NEW YORK (HedgeWorld.com)–As if trading is not hard enough, the terrorist attacks of 2001added another dimension of uncertainty to the environment.
In the three years since that shock, the geopolitical picture has been complicated by war and fear of continuing violence. Markets have vacillated, nobody has firm ideas on how to read them and approaches that did well in the past don’t seem to be working.
As many hedge funds go through rough patches, there is real danger that managers and traders will make mistakes in response to the stress. Classic examples are overreacting, becoming paralyzed or compulsively gambling by doubling up on losing trades in an effort to recover.
Some people have found the current market so difficult that they are retiring much earlier than planned. “Trading is always very stressful,” said Ari Kiev, a psychiatrist whose clients have included top traders as well as Olympics athletes.
“I think it’s probably wise, if somebody is relatively new, to talk to more experienced people who have been through some difficult markets,” he said. Such veterans may have a longer time frame that helps put current investment troubles into perspective.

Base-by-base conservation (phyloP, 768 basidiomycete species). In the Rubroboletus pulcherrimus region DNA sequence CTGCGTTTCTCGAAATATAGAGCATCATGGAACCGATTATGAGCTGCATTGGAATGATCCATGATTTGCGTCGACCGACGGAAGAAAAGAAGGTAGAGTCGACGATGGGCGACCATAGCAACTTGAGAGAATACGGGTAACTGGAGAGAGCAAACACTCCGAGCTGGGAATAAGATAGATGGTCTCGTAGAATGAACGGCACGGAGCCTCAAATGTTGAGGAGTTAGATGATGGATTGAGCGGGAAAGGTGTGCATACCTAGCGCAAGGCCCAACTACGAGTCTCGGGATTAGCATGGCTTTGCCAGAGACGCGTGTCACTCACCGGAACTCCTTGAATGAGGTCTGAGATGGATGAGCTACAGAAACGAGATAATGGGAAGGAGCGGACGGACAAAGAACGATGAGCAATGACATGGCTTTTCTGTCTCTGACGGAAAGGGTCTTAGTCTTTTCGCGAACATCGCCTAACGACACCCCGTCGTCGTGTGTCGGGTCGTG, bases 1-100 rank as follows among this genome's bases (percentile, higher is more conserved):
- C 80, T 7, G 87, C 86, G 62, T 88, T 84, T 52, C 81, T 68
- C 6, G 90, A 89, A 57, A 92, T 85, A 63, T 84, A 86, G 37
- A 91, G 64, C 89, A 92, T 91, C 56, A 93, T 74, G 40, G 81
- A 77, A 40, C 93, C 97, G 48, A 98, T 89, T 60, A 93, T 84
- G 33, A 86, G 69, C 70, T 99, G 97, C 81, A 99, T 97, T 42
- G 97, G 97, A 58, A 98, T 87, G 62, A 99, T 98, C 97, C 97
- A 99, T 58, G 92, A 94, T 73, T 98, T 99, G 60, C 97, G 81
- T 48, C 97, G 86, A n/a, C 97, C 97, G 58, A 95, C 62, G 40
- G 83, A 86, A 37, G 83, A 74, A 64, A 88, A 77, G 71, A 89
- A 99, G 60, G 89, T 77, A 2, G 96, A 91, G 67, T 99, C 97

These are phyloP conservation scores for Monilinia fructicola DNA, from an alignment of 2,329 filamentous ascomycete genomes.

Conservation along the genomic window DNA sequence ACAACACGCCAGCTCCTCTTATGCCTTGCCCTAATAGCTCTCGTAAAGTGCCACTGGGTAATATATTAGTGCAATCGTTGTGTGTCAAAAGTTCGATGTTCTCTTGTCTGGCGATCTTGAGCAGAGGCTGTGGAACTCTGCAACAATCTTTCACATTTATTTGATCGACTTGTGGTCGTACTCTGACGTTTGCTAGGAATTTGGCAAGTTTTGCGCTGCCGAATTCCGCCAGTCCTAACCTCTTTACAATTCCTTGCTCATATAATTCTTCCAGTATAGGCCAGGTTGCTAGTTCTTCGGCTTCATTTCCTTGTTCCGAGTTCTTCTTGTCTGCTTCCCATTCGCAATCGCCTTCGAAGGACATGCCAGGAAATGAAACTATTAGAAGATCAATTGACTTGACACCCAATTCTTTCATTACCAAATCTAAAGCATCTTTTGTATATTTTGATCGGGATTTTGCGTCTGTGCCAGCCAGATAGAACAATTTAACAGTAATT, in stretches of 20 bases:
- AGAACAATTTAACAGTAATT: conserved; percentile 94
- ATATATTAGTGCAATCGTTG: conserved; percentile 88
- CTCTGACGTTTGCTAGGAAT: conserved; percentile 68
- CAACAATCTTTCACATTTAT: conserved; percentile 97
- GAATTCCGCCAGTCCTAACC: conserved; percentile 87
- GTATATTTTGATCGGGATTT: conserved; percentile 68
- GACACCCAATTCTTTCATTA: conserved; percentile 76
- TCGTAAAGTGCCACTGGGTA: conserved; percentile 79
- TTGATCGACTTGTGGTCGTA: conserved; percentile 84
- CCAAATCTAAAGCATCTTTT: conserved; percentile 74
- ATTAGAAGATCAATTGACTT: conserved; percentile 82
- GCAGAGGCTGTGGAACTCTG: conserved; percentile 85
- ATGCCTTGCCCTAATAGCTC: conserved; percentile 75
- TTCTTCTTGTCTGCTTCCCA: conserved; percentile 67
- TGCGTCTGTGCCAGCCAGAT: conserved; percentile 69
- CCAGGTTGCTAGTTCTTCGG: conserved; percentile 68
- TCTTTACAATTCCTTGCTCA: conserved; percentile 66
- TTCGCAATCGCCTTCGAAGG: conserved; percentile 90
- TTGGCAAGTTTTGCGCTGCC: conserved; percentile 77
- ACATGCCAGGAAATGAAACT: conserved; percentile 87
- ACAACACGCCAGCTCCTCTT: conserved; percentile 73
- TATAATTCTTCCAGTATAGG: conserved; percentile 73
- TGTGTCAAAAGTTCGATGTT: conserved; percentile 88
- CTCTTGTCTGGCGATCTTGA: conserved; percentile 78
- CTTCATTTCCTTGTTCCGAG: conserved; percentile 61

This is a tough time. Dr. Kiev, known in the hedge fund industry for counseling traders at Steve Cohen’s multi-billion dollar SAC Capital Advisors LLP, Stamford, Conn., suggests that challenging conditions do not mean you have to give it up–it just means you have to lower your expectations and set smaller concrete targets.
He generally advocates a systematic approach of setting goals, working on raising the level of one’s conviction and taking risk when the conviction is there. But, he said, this year he has recommended caution and more attention to risk management parameters.
For example, by obeying a risk control rule to cut the losses, a trader avoids the trap of losing more in trying to recover. “The markets are much less forgiving today than they were in the past,” said Dr. Kiev, whose books include The Psychology of Risk: Mastering Market Uncertainty (Hoboken, N.J.: Wiley, 2002). “It may be better to take profits and lower expectations for the year.”
Make sure you do not change your strategy in a panic, he said, but do consider how you can adjust to the markets and look for new ways to assess situations in seeking investment opportunities.
Contact Bob Keane with questions or comments at: email@example.com.